A Kanawha County jury has awarded $7 million to a Raleigh County family that sued Ford Motor Co. alleging the company was at fault when their daughter died in a fiery crash involving the woman’s Mustang and a pickup truck in 2016.
Breanna Bumgarner, 19, died March 22, 2016, after her car was struck in a collision that led to a vehicle fire.
Angel Tyler, Bumgarner’s mother and the administrator of her estate, filed the complaint against the car company in March 2018 in Kanawha County Circuit Court. The lawsuit also named the driver of the other vehicle, Anna Errickson, then a minor, as well as her parents, Mark Errickson and Kristen Errickson.
According to the lawsuit, Anna Errickson was driving a 1989 Toyota pickup west on U.S. 33, near Spencer, when she veered off the highway. As she drove back onto the road, she crossed the center line, striking Bumgarner’s 2014 Ford Mustang in the front left side.
The Mustang caught fire as a result of the collision. During closing arguments Monday, attorneys representing Tyler said Bumgarner was burned alive after becoming entrapped as a result of the collision.
They alleged that the car’s brake fluid reservoir was not sufficiently protected from the crash, which led to the fire. They also alleged that the steel used to make the car’s safety cage, which should have protected the vehicle’s occupants, was made of the same type of steel used in the front and back “crumple zones” of the car.
They also alleged that a 2011 crash test should have indicated to the car company that the brake reservoir would be crushed and the dashboard would come back onto the driver but Ford continued to manufacture the vehicle in the same way for three more years.
James Feeney, an attorney representing Ford, argued that the circumstances of the wreck were different from those of the crash test.
“The plaintiff’s case is built entirely upon the performance of a Ford Mustang in what is called the small overlap rigid barrier test. That test is not this accident,” Feeney said. “This accident has nothing to do with that test. Why do I say that? Because the small overlap barrier test does not occur at 40 degrees into the side of a vehicle. It’s not a vehicle-to-vehicle test. The barrier itself is the equivalent of a pole being struck by a car right at the corner of the vehicle. That’s not our accident.”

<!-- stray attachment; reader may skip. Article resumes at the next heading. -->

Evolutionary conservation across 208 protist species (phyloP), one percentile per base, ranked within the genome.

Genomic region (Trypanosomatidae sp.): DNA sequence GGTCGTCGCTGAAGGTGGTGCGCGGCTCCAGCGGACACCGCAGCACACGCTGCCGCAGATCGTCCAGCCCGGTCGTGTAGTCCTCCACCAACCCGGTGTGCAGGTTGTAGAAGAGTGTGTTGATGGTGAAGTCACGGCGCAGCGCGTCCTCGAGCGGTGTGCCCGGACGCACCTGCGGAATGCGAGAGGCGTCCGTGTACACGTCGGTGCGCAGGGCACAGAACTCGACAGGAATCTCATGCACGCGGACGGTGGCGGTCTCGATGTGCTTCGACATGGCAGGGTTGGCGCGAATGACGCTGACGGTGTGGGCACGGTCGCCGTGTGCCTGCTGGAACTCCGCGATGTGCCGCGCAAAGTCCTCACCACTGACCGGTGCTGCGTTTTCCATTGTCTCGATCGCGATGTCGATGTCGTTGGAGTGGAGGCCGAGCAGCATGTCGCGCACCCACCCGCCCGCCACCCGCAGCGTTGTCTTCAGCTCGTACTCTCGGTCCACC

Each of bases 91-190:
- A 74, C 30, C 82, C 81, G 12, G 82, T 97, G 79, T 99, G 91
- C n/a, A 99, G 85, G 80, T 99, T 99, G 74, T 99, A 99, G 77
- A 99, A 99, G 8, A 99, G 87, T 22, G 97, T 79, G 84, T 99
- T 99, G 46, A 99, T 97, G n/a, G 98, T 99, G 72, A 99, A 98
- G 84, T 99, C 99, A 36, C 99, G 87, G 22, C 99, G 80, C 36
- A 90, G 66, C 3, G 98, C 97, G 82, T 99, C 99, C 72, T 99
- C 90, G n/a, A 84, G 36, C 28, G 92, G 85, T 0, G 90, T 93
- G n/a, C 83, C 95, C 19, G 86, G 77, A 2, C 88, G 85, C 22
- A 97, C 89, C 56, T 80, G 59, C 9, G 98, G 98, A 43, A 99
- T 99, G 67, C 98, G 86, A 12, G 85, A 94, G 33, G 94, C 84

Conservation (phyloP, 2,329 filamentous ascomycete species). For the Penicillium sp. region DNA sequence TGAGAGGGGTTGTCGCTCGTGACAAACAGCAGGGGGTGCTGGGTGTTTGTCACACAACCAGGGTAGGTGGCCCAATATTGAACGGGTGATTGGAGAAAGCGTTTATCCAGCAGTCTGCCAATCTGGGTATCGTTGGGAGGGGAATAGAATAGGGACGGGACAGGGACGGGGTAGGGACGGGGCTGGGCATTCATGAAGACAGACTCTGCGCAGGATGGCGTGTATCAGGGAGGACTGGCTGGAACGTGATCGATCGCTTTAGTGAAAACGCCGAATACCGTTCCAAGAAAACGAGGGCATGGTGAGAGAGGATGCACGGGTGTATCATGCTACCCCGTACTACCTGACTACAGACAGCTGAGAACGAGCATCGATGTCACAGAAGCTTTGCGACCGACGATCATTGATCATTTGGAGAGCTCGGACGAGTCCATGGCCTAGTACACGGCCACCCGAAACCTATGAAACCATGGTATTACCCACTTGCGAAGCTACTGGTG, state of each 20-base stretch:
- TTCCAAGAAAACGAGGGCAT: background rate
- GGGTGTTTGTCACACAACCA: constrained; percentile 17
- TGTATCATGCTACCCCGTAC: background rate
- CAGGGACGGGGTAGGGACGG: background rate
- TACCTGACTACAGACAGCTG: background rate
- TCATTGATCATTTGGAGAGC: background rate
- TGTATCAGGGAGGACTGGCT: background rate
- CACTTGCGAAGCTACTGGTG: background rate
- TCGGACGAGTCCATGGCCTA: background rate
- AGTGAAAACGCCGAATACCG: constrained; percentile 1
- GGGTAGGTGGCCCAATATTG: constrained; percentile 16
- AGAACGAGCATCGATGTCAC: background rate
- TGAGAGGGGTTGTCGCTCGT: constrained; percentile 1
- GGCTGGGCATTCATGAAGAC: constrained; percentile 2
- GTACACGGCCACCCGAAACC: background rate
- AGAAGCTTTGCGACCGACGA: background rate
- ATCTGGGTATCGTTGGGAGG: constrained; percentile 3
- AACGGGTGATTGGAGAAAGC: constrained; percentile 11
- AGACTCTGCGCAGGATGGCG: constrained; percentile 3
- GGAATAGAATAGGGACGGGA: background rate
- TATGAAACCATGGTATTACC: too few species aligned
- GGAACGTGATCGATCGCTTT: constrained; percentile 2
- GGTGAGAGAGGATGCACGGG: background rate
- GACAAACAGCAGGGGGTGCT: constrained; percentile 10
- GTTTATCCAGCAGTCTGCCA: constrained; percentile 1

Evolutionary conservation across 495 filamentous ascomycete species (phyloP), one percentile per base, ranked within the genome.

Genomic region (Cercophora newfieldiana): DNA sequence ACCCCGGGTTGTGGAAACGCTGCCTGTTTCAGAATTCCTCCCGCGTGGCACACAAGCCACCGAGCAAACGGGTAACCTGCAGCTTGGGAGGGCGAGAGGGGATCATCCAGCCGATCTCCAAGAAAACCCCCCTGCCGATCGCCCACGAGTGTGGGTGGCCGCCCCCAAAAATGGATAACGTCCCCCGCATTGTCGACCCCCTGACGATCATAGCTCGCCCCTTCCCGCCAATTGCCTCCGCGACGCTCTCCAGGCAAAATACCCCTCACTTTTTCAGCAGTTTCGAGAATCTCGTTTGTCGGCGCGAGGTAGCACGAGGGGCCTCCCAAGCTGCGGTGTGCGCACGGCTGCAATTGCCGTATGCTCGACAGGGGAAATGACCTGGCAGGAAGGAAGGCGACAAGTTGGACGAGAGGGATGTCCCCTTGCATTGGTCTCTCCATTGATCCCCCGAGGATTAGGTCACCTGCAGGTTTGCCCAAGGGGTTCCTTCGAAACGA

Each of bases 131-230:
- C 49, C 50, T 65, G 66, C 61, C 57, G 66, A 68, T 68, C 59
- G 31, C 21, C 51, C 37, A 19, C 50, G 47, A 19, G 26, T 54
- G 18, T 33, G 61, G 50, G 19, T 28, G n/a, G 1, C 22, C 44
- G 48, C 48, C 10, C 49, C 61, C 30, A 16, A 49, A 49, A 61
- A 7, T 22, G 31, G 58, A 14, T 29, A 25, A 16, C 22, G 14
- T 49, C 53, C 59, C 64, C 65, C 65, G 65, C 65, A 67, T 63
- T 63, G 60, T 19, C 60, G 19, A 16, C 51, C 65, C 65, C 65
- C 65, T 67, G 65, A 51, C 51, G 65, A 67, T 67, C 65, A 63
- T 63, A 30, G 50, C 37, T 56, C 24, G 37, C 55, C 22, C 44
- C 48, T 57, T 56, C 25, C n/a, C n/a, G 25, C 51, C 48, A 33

He argued that Errickson’s pickup hit the Mustang’s driver-side hinge pillar of the door at an angle, which caused the car’s door to jam and prevented Bumgarner from escaping.
“There was not one engineer, not one medic, not one EMT — no one came to you and testified in this courtroom ... that ... manufacturers are governed by design standards that would require the door to be opened if it is hit at a 40-degree angle by a 3,500-pound light truck at 59 miles an hour,” Feeney said.
The jury’s decision followed a trial that lasted more than two weeks in the courtroom of Kanawha Circuit Judge Joanna Tabit.
The jury found that the company was negligent in designing the 2014 Mustang with a defect because it was not reasonably safe in preventing leakage from the brake fluid reservoir in the collision, and that the company’s negligence led to Bumgarner’s death.
The jury found that the car company was 99% at fault for Bumgarner’s death and that Errickson was 1% at fault. Errickson already had admitted fault in the case.
Jurors also found that the car company was not negligent in designing the Mustang because it did not prevent entrapment during the collision.
They awarded $2 million for Bumgarner’s “conscious pain and suffering” in the collision and $5 million for Tyler’s sorrow, mental anguish and solace in the death of Bumgarner.
Tyler was represented by Charleston attorneys Farmer, Cline and Campbell, as well as Atlanta-based law firm Beasley Allen.
“This was a product-liability case against a major auto manufacturer,” Brian Bigelow, an attorney with Farmer, Cline and Campbell, said Wednesday morning. “It was a horrible accident, and we are just grateful that the jury worked so hard and listened to all of the evidence and returned what we believe is a just result for a family that lost a loved one.”
In an email Wednesday morning, a media representative for Ford indicated that the company could appeal the jury’s verdict.
“While our sympathies go out to Ms. Bumgarner’s family and we respect the jury’s decision, we do not believe the verdict is supported by the evidence,” Ian Thibodeau, manager of corporate communications for the company, wrote. “We will review options for appeal.”